Urban wildlife issues transcend political boundaries. Each urban environment tends to present their own unique challenges and opportunities. With this in mind, this fieldtrip will provide an opportunity to tour and engage with local wildlife biologists and professional educators at park systems surrounding Louisville Metro Areas as well as other private partnerships that promote wildlife biodiversity in the urban landscape. Main destinations of this trip include the Parkland at Floyd Fork and Bernheim Arboretum and Research Forest. The Parklands is currently experiencing growth in the ecological education programming and installation of different native habitats but has not been immune to negative human-wildlife interactions from species like white-tailed deer, coyote, and bobcats. Currently they are in the process of planning management strategies with Kentucky Department of Fish and Wildlife Resources (KDFWR) to help mitigate these issues while continuing their ecological enhancements. Bernheim Forest is 16,000 acres of private land just outside of the metro area who have over 270,000 visitors annually. Their goal is to be a nationally treasured leader in ecological stewardship that inspires exploration of our connection to nature. Discussions with their education and outreach team about how they accomplish their mission and time for a hike on-your-own to see the forest and their popular Forest Giants art exhibit. Exposure to some of the other urban wildlife cooperatives that KDFWR has ongoing will also occur and involve brief stops and discussions with the biologists leading those programs. Lunch and transportation will be provided.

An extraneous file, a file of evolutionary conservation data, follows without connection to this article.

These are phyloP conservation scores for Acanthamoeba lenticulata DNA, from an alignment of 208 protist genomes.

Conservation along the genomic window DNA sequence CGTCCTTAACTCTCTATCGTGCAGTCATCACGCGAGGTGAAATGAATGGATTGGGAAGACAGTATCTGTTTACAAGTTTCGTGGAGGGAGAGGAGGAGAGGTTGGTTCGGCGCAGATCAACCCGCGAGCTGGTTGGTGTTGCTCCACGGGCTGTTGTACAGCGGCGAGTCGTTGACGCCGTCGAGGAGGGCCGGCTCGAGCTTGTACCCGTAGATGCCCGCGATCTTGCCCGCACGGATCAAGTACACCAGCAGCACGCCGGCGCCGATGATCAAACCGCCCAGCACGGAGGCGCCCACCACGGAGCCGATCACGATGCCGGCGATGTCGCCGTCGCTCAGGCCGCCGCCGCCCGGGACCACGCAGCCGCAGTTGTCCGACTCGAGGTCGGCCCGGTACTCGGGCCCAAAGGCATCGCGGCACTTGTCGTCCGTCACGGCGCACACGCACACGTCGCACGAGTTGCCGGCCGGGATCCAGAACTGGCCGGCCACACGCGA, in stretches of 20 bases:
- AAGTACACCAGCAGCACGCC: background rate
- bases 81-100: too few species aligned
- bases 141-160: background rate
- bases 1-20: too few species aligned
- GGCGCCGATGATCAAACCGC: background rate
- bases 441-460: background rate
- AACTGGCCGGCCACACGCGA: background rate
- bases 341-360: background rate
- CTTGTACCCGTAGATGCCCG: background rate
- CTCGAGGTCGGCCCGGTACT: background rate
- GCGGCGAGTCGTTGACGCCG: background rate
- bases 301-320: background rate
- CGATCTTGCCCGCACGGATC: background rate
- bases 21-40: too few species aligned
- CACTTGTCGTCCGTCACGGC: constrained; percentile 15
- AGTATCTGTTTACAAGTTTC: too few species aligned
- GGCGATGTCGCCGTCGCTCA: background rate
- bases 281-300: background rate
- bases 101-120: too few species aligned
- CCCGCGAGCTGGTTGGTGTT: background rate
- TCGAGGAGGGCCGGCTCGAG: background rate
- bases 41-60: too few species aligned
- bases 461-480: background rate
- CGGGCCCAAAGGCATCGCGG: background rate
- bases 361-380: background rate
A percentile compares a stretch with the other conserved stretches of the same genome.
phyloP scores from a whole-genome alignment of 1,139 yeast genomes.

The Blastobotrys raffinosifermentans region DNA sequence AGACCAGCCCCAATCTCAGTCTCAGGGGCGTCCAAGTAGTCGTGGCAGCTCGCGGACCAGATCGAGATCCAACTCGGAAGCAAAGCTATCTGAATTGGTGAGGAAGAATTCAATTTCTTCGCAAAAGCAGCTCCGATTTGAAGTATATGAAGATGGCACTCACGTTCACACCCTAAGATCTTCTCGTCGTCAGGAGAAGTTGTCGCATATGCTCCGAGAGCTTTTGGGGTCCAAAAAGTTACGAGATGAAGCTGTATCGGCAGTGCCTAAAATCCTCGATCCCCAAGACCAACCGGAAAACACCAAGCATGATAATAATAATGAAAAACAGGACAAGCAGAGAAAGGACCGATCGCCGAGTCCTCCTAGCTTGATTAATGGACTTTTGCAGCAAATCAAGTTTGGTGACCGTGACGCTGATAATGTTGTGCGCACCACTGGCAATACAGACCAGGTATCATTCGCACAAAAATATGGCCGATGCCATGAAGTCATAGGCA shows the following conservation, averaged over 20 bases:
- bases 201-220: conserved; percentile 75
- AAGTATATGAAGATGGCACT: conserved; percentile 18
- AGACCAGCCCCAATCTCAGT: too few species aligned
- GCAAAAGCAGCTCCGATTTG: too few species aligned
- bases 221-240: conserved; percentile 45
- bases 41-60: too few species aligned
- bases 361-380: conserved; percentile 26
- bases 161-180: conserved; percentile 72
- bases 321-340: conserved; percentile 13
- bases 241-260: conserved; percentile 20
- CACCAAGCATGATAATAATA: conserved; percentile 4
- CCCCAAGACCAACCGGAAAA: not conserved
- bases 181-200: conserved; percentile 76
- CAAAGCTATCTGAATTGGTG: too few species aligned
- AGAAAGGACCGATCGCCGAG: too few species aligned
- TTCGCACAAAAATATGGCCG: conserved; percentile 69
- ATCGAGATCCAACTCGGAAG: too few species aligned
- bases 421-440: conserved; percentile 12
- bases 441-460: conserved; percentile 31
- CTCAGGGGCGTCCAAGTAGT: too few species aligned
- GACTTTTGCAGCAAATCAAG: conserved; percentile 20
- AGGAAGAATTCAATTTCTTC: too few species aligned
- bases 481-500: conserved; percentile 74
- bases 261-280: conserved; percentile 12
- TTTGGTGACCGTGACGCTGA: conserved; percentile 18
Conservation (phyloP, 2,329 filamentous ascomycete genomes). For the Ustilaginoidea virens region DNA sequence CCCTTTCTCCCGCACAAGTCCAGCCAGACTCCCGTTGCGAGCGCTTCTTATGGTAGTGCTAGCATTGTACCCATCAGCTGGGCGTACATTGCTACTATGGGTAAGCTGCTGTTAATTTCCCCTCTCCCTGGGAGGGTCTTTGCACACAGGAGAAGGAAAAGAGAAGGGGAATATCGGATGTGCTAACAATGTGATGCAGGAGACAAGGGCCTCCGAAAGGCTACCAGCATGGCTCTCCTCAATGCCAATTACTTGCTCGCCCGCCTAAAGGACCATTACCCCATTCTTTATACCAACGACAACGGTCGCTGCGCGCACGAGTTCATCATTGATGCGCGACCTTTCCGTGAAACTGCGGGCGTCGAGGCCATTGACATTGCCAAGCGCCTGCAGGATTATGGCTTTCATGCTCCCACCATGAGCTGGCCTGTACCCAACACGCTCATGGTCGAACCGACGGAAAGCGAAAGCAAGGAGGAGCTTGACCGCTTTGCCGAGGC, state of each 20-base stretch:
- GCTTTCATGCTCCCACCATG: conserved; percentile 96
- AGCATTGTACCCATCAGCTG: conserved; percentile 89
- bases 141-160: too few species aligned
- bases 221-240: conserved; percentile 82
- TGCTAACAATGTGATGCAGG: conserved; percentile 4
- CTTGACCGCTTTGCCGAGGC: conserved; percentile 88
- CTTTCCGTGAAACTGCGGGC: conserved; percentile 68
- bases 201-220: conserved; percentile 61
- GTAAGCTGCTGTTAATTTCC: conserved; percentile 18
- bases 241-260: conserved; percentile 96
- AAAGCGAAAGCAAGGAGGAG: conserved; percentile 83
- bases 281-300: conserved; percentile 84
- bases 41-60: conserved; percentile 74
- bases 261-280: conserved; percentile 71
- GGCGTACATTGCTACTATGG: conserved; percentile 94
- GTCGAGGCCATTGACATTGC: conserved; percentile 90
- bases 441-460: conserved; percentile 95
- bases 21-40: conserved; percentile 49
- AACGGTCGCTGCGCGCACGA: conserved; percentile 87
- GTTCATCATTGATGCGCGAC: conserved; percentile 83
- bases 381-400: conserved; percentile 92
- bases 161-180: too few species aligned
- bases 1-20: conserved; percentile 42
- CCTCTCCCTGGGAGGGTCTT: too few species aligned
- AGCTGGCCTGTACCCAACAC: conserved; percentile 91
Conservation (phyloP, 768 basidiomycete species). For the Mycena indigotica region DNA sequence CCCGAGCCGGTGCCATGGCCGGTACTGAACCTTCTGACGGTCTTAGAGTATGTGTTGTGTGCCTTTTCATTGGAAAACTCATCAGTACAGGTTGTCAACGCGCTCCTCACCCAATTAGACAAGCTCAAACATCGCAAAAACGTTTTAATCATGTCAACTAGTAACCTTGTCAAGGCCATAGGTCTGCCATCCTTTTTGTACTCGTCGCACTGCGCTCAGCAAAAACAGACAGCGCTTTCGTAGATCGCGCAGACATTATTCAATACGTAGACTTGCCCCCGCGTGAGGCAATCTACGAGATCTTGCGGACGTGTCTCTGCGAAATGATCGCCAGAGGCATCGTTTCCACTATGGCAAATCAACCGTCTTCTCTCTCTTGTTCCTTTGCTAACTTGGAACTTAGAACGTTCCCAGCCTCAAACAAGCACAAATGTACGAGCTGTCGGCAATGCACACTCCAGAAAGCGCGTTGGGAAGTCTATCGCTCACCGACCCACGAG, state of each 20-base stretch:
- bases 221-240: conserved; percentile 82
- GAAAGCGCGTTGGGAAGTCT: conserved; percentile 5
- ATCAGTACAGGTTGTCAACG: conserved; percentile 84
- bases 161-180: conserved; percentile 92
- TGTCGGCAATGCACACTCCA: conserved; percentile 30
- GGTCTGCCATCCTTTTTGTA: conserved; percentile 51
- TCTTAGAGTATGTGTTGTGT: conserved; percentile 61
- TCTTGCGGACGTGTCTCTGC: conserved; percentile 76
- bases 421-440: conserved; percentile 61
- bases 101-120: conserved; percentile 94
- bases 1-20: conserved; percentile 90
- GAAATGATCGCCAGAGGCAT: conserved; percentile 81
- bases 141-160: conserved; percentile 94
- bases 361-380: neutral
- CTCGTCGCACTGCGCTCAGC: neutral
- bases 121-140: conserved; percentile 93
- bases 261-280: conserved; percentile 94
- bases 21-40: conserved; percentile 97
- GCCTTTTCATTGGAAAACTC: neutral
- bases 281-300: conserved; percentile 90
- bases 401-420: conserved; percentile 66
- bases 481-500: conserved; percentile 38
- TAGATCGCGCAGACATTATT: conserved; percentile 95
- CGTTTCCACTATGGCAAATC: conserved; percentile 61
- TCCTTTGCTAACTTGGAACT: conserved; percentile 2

Organizers: Matthew T. Springer, Department of Forestry and Natural Resources University of Kentucky, Lexington, KY; Richard Heilbrun, Texas Parks & Wildlife Department, San Antonio, TX
Supported by: Urban Wildlife Working Group